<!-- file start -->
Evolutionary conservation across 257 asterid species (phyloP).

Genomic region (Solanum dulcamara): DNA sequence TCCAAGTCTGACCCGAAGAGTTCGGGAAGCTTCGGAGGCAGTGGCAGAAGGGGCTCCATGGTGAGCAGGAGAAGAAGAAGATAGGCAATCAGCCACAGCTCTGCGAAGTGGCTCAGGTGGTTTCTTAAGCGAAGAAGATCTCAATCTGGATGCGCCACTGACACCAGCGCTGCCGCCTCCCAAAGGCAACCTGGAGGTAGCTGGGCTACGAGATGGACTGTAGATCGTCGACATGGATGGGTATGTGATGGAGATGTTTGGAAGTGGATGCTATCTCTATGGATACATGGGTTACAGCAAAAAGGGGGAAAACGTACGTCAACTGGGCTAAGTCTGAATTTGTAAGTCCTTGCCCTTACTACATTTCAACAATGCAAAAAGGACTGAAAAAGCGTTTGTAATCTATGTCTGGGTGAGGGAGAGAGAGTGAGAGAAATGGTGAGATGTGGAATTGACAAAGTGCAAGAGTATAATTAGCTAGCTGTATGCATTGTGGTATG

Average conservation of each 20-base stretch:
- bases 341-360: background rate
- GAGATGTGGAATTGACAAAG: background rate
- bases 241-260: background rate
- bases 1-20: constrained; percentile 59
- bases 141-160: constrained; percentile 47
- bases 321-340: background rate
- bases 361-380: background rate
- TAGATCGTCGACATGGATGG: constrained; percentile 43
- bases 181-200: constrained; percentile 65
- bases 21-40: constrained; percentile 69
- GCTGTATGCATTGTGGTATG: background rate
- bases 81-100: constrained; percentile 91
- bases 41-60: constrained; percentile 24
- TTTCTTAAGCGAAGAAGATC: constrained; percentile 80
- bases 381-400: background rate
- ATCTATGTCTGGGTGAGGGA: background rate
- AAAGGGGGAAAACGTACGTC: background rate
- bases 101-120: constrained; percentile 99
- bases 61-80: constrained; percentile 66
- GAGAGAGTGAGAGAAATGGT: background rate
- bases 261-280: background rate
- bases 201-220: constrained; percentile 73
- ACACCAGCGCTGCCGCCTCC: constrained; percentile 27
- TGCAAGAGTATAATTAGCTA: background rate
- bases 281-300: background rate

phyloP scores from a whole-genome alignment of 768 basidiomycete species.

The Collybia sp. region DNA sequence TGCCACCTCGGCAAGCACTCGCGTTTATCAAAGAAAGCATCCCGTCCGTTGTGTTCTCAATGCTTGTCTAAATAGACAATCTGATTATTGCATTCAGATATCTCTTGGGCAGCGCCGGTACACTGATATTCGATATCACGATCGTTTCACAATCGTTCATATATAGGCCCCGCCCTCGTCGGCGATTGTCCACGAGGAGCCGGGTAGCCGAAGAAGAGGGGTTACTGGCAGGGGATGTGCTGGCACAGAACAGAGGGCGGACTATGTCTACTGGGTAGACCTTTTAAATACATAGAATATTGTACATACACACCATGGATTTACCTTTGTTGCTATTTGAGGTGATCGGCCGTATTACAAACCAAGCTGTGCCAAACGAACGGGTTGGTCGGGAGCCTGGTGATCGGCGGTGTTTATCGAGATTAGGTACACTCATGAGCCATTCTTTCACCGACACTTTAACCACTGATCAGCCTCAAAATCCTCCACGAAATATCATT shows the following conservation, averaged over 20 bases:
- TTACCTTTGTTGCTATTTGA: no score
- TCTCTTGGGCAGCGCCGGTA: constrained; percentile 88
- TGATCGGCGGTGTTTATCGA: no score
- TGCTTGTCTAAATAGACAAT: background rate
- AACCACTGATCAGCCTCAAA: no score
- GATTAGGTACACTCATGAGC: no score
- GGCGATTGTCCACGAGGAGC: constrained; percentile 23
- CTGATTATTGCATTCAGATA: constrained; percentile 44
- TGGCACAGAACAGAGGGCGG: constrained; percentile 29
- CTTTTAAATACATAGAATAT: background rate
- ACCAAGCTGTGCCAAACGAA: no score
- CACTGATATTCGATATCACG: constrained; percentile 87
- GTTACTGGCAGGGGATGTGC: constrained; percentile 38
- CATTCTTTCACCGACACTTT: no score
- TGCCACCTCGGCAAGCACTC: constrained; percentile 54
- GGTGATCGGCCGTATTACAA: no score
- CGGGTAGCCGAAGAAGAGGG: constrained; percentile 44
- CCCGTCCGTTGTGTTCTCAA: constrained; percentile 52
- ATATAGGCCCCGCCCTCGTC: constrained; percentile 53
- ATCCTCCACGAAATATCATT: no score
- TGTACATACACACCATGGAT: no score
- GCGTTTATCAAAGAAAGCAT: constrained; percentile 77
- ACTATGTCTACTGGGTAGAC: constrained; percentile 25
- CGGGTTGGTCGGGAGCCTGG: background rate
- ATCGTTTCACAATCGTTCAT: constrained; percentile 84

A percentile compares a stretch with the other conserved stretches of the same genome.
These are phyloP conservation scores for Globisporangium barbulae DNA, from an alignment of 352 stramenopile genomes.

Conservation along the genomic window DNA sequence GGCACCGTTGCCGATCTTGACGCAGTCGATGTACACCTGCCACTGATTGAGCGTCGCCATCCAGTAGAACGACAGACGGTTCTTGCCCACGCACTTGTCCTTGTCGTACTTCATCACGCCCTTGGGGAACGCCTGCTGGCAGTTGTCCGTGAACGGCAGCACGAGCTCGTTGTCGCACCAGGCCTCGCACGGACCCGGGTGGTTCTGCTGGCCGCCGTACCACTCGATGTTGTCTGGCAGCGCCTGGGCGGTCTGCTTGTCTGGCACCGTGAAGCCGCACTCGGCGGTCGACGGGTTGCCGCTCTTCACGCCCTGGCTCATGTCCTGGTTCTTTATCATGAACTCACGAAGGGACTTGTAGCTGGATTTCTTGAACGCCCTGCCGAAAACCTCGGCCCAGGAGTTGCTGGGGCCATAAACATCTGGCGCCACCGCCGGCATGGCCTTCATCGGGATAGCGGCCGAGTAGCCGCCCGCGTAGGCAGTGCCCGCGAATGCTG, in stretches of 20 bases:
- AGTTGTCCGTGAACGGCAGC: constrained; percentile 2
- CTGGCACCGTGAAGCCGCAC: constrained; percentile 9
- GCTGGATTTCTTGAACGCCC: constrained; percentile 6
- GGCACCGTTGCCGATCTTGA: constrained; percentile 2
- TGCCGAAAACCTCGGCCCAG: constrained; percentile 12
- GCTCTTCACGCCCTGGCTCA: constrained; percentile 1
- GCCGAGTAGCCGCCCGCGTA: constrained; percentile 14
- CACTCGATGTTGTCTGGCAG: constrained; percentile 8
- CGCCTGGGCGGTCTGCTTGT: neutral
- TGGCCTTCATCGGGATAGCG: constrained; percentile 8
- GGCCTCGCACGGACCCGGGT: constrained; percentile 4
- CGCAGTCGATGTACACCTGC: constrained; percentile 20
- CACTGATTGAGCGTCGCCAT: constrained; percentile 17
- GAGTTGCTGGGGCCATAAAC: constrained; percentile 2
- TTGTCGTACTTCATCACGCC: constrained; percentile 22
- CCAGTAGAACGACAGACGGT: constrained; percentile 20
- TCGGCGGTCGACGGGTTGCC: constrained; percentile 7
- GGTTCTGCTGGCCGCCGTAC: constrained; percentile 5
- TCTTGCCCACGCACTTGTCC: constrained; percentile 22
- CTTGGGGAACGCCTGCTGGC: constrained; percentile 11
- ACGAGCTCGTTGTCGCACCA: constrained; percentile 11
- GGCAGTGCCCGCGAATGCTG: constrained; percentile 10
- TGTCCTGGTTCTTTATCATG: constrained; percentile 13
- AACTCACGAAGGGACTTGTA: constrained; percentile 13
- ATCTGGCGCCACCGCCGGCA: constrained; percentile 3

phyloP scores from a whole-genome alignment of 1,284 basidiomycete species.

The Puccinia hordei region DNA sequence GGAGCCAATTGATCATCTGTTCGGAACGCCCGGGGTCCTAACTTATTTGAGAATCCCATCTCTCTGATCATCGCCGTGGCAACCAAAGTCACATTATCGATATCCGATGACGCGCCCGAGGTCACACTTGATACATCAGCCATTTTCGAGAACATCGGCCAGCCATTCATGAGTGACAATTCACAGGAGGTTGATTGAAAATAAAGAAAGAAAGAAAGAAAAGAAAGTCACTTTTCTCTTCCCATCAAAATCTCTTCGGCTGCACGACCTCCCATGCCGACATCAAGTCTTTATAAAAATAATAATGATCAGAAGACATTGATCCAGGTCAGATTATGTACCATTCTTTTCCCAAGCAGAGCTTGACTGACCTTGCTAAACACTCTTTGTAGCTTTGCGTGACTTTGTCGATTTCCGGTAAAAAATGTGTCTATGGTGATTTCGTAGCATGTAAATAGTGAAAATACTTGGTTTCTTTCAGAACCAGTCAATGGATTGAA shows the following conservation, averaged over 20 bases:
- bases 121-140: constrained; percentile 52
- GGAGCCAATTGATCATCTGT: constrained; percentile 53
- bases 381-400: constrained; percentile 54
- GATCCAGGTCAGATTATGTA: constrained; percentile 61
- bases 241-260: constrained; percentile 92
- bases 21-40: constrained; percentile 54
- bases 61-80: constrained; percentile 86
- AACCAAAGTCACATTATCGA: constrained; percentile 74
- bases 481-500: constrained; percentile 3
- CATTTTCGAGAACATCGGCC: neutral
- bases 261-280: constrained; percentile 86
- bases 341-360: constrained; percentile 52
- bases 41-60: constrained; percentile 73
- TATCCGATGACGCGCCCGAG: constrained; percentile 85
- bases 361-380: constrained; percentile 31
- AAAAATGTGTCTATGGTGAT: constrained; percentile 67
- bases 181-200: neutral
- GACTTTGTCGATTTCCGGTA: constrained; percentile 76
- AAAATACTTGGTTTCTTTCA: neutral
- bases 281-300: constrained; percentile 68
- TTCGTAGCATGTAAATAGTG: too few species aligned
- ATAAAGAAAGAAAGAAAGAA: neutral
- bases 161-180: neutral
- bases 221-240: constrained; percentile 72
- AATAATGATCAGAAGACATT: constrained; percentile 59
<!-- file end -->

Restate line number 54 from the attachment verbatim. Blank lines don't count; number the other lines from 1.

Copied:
- CGGGTTGGTCGGGAGCCTGG: background rate